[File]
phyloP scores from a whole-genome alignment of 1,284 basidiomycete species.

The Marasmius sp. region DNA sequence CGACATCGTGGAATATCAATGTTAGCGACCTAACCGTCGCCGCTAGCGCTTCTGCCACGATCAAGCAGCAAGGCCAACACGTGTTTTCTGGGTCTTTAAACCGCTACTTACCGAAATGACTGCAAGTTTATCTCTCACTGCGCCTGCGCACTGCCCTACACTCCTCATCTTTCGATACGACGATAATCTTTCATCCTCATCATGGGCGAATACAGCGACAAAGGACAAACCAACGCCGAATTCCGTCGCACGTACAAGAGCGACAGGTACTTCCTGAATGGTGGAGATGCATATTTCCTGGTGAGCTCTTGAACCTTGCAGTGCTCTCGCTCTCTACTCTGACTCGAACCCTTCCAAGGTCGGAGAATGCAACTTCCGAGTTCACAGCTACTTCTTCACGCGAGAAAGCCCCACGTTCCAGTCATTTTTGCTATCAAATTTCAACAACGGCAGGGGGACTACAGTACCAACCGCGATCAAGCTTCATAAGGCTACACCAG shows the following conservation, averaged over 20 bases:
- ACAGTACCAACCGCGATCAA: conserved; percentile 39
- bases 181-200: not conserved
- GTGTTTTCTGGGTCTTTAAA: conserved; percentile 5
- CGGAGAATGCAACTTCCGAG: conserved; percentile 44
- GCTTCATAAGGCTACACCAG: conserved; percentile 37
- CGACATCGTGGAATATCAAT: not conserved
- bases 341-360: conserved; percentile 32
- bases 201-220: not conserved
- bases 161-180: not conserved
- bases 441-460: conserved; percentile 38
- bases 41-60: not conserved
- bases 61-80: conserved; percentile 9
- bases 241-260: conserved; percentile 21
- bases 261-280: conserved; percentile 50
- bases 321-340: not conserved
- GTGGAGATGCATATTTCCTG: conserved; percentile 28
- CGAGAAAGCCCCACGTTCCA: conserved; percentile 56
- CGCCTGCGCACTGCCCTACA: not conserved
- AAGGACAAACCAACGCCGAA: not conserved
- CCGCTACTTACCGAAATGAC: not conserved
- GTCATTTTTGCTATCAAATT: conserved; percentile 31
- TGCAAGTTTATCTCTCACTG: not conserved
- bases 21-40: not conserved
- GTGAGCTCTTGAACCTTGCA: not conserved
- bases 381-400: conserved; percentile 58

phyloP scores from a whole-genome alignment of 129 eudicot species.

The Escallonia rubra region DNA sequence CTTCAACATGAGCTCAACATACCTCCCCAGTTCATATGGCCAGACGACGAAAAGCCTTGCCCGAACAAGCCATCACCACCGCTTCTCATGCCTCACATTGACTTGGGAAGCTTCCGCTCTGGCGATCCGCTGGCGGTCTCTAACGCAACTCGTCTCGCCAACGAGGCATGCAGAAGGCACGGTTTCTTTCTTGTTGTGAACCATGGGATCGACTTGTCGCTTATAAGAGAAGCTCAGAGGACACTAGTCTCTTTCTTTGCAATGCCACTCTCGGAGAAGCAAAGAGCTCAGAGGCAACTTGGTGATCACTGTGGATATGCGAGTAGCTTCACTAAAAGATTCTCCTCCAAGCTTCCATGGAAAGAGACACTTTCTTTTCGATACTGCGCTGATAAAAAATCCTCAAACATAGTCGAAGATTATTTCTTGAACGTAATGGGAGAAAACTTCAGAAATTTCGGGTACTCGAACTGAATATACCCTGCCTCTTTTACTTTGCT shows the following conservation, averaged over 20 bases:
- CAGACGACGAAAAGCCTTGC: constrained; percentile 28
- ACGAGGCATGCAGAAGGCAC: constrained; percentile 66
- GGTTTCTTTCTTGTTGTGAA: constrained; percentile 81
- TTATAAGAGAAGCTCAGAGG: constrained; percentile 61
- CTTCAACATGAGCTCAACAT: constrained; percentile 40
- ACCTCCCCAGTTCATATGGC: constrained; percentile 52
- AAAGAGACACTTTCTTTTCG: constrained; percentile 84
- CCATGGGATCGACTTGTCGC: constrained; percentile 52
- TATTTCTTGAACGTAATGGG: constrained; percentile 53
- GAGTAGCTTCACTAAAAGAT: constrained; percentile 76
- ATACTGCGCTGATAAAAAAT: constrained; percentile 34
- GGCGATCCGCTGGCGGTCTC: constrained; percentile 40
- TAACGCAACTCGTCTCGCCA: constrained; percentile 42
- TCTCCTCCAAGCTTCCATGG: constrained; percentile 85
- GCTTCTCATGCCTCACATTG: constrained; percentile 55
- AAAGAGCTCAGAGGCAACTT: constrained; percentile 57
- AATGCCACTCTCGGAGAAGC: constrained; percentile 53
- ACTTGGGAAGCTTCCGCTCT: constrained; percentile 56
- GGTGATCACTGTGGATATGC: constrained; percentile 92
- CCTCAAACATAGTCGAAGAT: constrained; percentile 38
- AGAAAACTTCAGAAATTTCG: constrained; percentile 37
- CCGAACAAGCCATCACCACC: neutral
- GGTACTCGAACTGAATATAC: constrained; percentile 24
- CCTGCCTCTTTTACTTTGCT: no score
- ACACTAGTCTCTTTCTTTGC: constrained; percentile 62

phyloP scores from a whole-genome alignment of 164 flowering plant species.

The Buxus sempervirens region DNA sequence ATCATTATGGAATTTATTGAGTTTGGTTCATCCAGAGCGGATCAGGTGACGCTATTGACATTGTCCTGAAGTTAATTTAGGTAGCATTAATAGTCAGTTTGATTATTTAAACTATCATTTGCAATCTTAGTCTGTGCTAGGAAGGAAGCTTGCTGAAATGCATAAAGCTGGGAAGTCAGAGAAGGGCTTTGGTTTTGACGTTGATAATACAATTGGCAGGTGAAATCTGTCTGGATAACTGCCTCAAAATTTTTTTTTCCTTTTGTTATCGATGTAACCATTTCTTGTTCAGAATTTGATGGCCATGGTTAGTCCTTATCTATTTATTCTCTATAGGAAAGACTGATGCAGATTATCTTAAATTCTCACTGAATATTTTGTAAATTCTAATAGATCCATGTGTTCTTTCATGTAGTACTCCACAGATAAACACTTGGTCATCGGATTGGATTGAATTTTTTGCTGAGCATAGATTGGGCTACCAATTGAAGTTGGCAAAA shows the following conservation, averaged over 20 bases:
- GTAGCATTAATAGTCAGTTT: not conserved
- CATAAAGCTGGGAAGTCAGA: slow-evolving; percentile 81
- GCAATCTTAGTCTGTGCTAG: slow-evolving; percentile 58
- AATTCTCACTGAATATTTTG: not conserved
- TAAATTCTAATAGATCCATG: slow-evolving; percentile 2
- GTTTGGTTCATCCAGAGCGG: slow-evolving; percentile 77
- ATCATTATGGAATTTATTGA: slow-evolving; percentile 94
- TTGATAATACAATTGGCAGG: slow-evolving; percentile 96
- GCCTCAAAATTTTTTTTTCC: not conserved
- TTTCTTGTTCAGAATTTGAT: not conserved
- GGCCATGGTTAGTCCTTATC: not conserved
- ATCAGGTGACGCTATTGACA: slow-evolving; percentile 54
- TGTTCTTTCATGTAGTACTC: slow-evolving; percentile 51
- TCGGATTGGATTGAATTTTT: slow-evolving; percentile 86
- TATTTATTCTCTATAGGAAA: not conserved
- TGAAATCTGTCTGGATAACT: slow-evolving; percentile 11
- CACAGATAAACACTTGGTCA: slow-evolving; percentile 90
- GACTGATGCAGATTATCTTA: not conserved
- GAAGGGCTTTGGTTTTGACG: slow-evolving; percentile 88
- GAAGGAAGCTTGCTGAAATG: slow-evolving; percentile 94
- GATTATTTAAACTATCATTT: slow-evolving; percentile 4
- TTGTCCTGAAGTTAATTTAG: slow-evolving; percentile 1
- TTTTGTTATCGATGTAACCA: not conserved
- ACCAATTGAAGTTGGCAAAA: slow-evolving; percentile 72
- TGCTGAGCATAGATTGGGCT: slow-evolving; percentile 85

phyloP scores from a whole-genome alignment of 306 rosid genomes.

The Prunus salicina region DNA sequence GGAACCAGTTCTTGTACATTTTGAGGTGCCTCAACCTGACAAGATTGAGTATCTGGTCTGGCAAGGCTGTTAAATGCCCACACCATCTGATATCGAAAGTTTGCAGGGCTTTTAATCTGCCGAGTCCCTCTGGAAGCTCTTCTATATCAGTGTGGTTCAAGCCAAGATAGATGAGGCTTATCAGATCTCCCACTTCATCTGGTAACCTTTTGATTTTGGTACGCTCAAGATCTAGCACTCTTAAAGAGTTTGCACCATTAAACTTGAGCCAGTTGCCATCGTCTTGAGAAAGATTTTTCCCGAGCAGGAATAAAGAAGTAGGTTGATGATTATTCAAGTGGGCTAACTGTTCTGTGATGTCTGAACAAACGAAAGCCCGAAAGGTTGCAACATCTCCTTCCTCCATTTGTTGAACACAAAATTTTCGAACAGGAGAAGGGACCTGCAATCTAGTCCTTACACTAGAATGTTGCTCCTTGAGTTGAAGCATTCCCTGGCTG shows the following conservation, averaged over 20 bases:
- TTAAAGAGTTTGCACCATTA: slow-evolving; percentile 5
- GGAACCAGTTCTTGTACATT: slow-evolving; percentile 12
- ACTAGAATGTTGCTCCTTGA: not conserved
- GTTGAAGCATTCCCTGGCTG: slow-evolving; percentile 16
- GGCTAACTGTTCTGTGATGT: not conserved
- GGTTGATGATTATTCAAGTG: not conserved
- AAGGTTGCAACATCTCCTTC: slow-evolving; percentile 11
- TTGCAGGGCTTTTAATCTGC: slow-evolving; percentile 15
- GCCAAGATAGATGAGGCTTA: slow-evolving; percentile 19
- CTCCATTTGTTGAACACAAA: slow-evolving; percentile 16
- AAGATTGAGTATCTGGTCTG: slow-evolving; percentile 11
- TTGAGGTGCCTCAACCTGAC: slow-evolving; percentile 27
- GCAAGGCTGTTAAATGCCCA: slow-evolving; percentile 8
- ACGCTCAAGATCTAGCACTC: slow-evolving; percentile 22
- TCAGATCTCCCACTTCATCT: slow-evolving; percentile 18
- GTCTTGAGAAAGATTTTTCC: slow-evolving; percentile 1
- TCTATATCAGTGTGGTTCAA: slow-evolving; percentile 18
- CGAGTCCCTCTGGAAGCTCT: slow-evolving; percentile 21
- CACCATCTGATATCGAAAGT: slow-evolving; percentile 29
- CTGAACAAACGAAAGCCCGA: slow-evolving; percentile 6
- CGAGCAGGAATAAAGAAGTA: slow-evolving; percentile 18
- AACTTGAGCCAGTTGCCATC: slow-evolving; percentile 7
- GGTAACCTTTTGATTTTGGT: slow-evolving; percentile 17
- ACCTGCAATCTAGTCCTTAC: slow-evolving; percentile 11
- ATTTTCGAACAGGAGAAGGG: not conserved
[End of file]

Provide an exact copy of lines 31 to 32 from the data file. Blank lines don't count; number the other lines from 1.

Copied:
- ACGAGGCATGCAGAAGGCAC: constrained; percentile 66
- GGTTTCTTTCTTGTTGTGAA: constrained; percentile 81